Judge Payne cleared his cases the quickest of the group at just under 250 days while, at the other end of the spectrum, Judge Trumbull of the District Court for the Northern District of California averaged over 535 days per case.
There are also other datasets available on the USPTO site as well including the Patent Examination Research Dataset (PatEx) which covers “13 million publicly-viewable provisional and non-provisional patent applications to the USPTO and over 1 million Patent Cooperation Treaty (PCT) applications.”
CourtListener’s RECAP Archive
The RECAP Archive is a freely accessible tool that compiles PACER records. It is an extremely useful resource and was used to derive some of the datapoints for the USPTO measures.
RECAP is generally more of a qualitative data source that can be used to put together quantitative statistics. One of the nice parts of RECAP though is that you can dive into case dockets and in some instances you can view documents filed in cases.
One of the nice features of the RECAP archive is that you can filter by PACER codes, so, if for instance you were interested in patent cases, you could plug in nature of suit code 830 and find that since the beginning of 2015 there are 28,257 cases that fit under this code and 1,867,132 docket entries. If you were interested in the cases referred to Judge Roy S. Payne in the Eastern District of Texas you could refine your search by judge and find there are 2,611 relevant cases since the beginning of 2015.
A nice feature of RECAP that was presumably used in the creation of the USPTO dataset is the RECAP metadata that correlates with the variables in the USPTO site. These variables include the judge assigned to and referred to the case, the citation, date filed and terminated, date of last known filing, cause of action and nature of suit, jury demand, and jurisdiction type. There are also data on the parties and attorneys where available through PACER.
The upside to these data is that they allow for updating beyond the numbers currently available from the USPTO dataset which only run through 2016 and provide additional information not provided in the dataset. The downside though is that it takes either scraping and parsing skills to put it into a useable format or taking the time to input the data manually. If you have specific information you are trying to assemble rather than raw general data though, this is a good place to begin.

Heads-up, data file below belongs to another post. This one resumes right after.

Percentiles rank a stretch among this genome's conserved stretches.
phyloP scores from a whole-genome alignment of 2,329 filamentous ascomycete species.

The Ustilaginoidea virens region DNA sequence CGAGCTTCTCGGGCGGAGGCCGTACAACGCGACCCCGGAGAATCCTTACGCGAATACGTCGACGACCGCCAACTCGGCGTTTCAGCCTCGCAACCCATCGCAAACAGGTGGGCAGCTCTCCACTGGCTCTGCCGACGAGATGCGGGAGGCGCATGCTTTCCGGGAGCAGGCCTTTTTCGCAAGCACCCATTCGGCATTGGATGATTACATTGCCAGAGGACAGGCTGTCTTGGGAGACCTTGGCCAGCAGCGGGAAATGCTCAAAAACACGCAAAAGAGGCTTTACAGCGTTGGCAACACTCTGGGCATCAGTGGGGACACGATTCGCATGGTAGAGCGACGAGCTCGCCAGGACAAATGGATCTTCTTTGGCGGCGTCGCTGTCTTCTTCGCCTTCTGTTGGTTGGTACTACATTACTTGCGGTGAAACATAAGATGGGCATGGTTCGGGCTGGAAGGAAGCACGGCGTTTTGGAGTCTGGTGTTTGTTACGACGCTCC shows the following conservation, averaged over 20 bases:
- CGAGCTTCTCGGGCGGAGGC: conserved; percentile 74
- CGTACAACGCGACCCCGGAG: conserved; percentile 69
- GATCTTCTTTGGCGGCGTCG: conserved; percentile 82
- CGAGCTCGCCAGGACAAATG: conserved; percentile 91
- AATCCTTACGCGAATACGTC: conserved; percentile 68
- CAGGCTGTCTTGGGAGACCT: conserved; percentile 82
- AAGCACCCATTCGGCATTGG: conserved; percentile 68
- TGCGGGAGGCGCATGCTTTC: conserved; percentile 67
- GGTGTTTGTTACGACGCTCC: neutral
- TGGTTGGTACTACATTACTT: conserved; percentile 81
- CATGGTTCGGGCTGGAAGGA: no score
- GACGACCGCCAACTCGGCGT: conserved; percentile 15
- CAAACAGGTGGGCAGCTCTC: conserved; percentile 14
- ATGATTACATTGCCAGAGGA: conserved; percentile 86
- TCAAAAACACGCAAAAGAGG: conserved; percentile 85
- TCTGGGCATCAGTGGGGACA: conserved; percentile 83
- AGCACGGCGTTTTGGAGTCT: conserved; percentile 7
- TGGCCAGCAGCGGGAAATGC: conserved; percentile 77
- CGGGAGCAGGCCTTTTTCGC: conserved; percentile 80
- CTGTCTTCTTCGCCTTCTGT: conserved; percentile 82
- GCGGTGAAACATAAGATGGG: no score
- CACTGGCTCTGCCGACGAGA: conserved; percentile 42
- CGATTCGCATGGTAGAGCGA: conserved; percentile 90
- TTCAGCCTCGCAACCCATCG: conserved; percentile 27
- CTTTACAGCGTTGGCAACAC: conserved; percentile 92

Legal data help with generating predictions, following trends, and understanding changes in the legal landscape. The data described in this article are all readily available and relatively easy to use and navigate. These are great starting points for research and comparisons and provide context to those interested in specific cases. Another big upside is that these resources are free.
While the resources I described generally relate to patent law, this is just an example of the legal data that are freely available on the web. There are many other resources for other areas. If you already understand the value of data, then the raw data available to put together novel datasets abound. Furthermore, there are experts in legal data analysis that can help you develop the skills to make use of these resources and to ascertain answers and solutions to complex legal questions that are not answerable through doctrine alone. For claimholders, litigators, litigation funders, and insurers, such data provide the additional benefit of oftentimes lending themselves to probabilistic determinations that can help individuals forecast potential outcomes and generate likelihood intervals that relate to the probability that certain outcomes will come to fruition.
Adam Feldman is the editor of Empirical SCOTUS, a blog that conducts data analysis of the United States Supreme Court, and the Principal of Optimized Legal, a legal data/statistical consultancy. He is also an adjunct professor of political science and public law at California State University, Northridge. You can reach Adam for specific data and analyses related to your own litigation questions in this and other areas.